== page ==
Sun, Jun 18, 2017 - Page 15 News List

Sun sets on British FILTH in Hong Kong as China deals beckon

By Darren Boey and Keri Geiger  /  Bloomberg

“Young junior bankers without language skills are so rare these days,” said Quinlan, 33, who now runs a financial consulting firm.

Most global banks have tried to bring in Chinese power brokers. Many of these bankers are not only bilingual, but also bicultural — products of elite Western universities who can move seamlessly between China and Wall Street.

Many also bring deep connections to China’s leadership and state-owned enterprises. Now mostly in their 40s and 50s, they include Morgan Stanley’s Wei Sun Christianson (孫瑋) and Credit Suisse Group AG’s Janice Hu (胡知鷙).

For the most part, divisional and regional leadership roles in Hong Kong are still held mostly by expatriates.

However, a new generation of Chinese financial professionals, most with language skills and many with top degrees, have filled the lower ranks — and seem destined to rise.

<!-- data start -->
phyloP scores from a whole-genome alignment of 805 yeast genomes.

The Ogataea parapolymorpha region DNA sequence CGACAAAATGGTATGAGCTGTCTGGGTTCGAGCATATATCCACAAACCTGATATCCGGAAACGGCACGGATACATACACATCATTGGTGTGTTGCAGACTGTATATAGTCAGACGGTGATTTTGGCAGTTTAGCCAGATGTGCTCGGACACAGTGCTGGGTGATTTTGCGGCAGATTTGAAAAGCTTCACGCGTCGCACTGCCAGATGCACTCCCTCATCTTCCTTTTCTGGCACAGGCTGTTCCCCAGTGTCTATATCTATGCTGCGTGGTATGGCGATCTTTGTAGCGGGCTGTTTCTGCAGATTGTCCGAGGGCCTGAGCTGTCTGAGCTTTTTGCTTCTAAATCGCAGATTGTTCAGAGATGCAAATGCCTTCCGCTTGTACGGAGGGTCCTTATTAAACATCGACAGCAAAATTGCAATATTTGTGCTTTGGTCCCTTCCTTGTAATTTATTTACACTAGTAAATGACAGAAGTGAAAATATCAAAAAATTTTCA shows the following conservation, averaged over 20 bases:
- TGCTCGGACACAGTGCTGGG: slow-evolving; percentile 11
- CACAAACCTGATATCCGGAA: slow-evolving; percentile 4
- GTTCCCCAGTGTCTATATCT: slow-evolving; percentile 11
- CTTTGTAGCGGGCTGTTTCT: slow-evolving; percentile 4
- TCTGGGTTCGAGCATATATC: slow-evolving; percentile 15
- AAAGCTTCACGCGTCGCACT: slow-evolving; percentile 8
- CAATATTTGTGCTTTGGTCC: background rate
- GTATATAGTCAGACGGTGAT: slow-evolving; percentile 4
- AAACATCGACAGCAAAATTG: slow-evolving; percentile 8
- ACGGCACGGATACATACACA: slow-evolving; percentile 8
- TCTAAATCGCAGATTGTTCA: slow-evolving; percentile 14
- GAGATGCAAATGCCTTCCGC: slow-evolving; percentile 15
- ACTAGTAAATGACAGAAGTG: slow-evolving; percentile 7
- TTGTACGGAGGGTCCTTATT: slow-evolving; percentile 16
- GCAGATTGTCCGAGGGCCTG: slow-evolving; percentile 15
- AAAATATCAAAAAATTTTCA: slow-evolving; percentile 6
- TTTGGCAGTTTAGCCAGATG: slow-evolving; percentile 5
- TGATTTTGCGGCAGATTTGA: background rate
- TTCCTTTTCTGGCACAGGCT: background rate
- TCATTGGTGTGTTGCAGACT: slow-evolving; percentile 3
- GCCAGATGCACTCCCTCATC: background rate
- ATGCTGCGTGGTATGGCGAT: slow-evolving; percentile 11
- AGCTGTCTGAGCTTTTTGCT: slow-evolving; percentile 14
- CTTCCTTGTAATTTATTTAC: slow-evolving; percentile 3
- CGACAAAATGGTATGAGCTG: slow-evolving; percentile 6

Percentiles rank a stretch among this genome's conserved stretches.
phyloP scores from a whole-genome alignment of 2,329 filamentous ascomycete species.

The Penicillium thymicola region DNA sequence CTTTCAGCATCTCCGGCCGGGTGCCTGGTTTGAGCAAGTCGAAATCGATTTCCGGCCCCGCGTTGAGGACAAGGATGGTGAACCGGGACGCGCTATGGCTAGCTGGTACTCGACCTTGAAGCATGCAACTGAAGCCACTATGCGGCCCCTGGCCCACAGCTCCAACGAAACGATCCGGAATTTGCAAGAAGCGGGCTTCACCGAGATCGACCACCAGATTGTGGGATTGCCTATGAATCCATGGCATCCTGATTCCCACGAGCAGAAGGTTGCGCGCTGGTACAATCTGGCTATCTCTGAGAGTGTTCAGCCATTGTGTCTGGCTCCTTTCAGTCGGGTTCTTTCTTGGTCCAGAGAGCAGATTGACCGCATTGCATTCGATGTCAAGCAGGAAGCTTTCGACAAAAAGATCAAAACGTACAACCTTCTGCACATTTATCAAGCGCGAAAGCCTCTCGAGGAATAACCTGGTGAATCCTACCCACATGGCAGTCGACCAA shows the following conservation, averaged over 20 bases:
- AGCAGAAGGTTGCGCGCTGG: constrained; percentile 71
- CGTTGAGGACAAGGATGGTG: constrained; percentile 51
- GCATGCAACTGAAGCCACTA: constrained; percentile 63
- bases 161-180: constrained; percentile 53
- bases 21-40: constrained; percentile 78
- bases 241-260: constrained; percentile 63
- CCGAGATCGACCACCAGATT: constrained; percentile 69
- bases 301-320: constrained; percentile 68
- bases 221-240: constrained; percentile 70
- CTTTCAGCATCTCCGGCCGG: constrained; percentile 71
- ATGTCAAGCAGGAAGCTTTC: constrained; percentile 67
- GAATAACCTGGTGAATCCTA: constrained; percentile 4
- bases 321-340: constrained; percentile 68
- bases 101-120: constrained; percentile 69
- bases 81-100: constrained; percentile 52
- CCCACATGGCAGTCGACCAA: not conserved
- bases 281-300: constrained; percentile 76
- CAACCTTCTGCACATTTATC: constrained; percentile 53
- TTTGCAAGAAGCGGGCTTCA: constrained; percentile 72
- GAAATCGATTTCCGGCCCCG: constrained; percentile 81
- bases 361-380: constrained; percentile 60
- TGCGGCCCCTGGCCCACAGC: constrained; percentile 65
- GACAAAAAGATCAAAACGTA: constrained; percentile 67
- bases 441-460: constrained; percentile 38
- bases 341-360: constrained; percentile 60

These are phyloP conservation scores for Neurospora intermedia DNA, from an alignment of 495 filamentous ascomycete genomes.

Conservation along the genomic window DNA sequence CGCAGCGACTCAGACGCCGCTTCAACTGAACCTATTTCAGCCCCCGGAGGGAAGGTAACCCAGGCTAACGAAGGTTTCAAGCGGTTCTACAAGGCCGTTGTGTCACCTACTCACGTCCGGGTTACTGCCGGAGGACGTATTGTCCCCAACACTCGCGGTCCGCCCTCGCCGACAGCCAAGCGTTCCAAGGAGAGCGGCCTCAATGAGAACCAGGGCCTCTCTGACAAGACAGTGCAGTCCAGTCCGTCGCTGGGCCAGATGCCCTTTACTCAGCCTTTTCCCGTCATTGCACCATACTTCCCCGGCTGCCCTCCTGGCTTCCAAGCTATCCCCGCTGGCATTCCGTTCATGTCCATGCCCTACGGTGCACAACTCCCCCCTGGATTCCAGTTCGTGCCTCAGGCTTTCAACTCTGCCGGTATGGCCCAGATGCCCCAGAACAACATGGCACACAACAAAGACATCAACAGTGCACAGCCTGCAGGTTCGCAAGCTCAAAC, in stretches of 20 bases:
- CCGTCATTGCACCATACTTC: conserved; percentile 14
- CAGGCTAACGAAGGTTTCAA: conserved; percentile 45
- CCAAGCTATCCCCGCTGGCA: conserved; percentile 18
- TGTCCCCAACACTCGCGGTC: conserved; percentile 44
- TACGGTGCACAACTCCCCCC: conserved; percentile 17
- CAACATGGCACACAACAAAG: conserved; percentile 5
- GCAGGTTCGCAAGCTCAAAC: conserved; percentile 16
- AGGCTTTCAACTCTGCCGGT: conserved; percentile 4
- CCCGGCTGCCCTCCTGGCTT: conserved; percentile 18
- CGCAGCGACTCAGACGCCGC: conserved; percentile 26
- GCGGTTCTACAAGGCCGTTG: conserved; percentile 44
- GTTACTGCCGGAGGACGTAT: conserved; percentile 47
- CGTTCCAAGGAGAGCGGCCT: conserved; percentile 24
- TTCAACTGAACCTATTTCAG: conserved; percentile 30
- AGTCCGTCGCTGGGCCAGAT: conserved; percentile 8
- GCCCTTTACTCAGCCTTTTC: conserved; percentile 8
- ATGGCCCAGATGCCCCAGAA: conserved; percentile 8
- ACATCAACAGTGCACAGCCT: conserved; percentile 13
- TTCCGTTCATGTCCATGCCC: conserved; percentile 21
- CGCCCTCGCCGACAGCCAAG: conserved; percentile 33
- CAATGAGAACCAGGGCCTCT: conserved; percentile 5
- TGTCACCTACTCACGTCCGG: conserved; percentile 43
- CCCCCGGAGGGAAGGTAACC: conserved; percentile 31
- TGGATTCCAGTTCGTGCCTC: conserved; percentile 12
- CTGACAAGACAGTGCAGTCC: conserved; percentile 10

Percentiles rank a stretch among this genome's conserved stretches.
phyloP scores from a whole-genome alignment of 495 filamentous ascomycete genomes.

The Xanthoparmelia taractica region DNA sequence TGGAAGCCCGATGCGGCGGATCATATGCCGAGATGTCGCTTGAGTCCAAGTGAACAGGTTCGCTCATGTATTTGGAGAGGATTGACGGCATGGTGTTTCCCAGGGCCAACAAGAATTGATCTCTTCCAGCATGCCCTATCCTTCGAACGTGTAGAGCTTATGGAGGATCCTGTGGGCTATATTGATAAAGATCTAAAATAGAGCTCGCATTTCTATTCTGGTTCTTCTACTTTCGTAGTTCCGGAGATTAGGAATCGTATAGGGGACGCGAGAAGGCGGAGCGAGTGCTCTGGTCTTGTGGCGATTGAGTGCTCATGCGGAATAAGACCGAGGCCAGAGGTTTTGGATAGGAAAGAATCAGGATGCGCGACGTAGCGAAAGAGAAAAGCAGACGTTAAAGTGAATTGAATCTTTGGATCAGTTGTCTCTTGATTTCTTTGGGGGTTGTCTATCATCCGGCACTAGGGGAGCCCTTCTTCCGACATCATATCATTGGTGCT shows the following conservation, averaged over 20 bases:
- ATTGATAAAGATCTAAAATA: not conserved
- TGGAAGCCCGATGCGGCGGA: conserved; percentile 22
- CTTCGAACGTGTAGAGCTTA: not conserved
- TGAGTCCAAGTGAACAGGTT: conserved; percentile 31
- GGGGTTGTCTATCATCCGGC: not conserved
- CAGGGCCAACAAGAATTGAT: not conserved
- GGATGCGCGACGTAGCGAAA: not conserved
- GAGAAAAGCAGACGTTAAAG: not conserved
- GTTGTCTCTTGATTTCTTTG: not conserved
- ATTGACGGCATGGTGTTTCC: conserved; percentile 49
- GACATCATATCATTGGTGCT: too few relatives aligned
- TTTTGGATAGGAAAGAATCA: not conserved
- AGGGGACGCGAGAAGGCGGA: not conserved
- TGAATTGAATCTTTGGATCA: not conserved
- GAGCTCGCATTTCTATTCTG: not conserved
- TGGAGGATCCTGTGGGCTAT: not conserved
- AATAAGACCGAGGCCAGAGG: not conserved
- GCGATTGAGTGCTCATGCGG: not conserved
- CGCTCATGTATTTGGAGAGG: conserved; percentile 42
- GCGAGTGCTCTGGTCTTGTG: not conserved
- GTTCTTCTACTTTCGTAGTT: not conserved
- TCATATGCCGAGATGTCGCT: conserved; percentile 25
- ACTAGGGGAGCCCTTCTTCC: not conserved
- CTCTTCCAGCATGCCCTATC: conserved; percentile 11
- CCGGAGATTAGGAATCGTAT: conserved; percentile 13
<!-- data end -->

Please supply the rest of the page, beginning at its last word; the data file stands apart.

That is bad news for all expats, FILTH or otherwise.

“People here are very pragmatic and they will adjust their line of sight to where it allows them to make the most money,” Mullally said.

Two decades ago, Sullivan broke into Hong Kong finance as a 35-year-old British Royal Air Force veteran with no experience in the industry. He moved on from equity research into a successful career in sales trading, albeit one outside the big leagues of the Goldmans or Morgan Stanleys.

Now his career has taken another turn. After two years working for Chinese, overseeing sales trading at securities firm Haitong International Securities Group Ltd (海通國際證券), he was given his marching orders on May 31. His position had been made redundant.

He is looking for a new job in Hong Kong and says he has had some promising conversations with recruiters.

After 20 years, Asia is what he knows.

“I’ve got nothing in common with the UK now,” he said.

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